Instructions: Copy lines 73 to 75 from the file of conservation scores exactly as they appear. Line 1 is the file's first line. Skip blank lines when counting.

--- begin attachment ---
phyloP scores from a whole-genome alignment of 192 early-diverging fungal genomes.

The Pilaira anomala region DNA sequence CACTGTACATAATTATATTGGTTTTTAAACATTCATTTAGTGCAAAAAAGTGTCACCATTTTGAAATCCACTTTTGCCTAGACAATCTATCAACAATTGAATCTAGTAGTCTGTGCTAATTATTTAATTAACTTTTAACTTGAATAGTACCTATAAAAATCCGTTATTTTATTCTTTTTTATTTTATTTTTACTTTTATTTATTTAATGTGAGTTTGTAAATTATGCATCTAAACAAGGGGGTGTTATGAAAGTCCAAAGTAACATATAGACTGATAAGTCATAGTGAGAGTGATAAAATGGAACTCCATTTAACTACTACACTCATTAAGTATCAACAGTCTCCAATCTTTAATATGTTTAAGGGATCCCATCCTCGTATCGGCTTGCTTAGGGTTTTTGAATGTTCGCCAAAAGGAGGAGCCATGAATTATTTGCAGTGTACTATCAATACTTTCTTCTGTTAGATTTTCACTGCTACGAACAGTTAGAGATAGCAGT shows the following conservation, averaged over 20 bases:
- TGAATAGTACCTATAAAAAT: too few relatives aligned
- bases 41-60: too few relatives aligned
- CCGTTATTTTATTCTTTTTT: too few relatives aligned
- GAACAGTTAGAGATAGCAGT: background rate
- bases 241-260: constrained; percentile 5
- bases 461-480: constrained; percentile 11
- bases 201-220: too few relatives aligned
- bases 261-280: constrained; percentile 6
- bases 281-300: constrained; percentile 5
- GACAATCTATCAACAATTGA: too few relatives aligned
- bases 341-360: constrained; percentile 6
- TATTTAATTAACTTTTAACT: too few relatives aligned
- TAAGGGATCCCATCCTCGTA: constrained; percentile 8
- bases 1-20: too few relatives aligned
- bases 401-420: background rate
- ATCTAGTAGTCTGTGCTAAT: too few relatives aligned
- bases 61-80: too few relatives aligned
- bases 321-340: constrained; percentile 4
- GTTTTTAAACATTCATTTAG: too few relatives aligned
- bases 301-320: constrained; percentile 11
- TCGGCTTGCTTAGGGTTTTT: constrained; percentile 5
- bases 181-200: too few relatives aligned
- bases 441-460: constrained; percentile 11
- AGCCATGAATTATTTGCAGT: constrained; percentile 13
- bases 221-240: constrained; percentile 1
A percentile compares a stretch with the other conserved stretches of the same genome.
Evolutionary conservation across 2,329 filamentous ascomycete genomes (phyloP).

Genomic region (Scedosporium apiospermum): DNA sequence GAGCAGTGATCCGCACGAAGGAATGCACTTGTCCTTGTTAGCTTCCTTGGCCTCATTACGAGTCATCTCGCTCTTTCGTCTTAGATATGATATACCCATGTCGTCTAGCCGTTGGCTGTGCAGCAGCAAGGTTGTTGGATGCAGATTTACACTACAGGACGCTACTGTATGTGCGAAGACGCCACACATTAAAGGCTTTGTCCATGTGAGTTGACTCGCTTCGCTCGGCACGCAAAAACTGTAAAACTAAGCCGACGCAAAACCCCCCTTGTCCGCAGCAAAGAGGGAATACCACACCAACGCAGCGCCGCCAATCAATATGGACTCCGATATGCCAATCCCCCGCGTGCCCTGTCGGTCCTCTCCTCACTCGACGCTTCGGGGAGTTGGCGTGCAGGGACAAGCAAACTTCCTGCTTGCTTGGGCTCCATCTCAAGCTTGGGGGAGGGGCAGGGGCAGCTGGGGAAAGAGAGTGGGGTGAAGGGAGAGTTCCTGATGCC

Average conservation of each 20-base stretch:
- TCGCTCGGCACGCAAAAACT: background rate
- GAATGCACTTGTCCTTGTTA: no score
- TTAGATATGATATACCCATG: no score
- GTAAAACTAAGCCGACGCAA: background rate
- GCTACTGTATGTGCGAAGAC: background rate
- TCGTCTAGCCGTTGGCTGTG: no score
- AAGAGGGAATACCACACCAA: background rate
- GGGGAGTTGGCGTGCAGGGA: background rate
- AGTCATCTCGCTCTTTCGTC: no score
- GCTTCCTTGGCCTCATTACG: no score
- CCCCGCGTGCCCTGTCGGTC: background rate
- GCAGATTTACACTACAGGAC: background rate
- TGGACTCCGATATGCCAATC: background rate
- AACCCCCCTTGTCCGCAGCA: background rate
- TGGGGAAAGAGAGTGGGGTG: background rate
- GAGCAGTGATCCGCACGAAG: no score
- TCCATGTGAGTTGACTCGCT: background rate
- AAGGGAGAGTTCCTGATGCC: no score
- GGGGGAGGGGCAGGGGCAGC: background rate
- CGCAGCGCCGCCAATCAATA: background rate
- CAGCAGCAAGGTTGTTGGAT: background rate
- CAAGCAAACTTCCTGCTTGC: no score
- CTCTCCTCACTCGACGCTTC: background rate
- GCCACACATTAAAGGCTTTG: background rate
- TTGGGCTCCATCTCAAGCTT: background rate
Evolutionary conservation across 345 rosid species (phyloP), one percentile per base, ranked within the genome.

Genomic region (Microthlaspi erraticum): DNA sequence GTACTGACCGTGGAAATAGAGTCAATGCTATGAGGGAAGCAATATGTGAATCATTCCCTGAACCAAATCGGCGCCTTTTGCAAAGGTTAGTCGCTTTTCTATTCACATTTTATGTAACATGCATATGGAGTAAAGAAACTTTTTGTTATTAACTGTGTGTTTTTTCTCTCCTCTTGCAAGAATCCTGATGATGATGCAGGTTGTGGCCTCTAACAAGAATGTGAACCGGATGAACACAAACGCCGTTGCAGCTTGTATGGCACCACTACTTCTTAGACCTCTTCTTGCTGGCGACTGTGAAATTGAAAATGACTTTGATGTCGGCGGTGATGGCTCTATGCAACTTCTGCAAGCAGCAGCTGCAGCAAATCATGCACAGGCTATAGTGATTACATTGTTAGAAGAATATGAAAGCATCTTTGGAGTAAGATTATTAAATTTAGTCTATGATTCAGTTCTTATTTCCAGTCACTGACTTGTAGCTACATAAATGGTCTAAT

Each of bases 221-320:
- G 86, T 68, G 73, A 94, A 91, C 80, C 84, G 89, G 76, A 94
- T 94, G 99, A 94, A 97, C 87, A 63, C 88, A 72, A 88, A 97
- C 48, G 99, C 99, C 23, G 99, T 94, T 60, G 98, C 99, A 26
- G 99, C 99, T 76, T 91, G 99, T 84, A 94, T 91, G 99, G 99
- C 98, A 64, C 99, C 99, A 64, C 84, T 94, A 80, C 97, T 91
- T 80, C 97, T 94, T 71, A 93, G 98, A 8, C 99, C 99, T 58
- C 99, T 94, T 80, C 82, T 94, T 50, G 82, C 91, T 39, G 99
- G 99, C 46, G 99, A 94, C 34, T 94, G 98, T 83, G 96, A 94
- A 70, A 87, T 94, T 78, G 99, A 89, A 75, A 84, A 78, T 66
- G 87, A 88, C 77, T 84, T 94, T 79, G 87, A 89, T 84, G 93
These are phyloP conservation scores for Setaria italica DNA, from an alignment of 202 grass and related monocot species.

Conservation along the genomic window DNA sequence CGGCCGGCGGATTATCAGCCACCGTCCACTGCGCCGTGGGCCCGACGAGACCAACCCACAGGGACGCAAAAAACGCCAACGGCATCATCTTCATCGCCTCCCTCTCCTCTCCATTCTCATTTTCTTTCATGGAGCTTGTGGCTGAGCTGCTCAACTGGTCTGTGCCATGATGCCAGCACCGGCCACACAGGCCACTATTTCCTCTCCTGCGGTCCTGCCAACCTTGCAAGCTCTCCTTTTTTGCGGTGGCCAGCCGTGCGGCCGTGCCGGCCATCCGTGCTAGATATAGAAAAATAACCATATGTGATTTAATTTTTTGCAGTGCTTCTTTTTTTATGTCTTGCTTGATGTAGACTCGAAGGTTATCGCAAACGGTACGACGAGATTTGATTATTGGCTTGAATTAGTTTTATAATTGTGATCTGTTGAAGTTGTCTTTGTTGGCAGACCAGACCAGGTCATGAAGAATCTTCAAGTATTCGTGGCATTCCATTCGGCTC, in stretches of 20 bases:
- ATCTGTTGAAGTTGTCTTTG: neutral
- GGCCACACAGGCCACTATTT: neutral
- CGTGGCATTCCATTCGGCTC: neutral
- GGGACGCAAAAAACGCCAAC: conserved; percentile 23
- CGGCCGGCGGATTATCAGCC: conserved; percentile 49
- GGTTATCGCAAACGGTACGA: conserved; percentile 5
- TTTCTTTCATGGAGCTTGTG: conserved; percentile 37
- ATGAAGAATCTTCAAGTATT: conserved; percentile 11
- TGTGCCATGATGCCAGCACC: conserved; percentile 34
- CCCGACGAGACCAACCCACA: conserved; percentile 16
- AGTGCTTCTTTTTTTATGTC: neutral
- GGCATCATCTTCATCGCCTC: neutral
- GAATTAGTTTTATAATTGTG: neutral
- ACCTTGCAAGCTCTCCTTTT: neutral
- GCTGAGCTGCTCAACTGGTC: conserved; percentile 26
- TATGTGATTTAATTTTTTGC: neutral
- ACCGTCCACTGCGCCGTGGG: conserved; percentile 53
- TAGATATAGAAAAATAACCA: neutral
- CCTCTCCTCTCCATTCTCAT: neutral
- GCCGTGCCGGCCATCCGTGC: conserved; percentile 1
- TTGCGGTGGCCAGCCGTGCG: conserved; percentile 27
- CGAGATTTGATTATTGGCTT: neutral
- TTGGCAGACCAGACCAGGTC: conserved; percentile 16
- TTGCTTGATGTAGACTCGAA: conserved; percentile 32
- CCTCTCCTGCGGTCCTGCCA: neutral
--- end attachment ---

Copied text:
- GGCCACACAGGCCACTATTT: neutral
- CGTGGCATTCCATTCGGCTC: neutral
- GGGACGCAAAAAACGCCAAC: conserved; percentile 23